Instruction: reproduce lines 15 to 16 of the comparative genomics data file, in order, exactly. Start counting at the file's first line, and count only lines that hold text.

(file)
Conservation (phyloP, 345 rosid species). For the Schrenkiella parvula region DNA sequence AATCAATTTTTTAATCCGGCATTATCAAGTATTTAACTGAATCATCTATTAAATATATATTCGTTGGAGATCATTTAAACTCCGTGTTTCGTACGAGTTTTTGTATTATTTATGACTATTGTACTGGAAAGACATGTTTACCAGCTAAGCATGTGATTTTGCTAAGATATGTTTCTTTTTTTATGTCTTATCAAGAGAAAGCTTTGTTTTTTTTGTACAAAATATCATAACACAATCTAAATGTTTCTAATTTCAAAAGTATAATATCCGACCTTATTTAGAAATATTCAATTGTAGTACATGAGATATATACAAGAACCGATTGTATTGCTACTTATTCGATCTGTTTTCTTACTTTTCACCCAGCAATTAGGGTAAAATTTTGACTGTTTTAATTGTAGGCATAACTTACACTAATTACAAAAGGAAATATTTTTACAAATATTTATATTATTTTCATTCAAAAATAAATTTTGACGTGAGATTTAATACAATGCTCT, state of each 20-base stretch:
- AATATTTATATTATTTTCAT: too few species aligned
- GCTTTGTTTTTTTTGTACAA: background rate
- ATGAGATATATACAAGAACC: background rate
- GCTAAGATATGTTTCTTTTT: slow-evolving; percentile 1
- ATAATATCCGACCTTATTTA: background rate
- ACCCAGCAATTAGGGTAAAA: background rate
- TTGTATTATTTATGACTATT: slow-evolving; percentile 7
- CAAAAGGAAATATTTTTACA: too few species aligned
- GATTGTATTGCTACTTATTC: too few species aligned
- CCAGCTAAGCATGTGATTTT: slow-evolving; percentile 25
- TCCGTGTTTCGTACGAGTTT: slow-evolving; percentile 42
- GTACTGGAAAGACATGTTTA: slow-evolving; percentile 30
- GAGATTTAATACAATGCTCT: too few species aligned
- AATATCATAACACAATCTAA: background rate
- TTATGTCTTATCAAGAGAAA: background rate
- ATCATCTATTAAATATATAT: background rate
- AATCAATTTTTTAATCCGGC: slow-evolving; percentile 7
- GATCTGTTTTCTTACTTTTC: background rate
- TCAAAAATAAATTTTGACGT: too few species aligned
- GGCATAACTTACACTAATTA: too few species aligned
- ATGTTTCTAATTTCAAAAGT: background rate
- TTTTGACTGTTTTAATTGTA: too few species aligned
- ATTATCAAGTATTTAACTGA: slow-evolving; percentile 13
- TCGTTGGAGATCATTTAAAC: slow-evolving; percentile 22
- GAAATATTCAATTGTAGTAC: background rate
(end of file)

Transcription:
- AATATCATAACACAATCTAA: background rate
- TTATGTCTTATCAAGAGAAA: background rate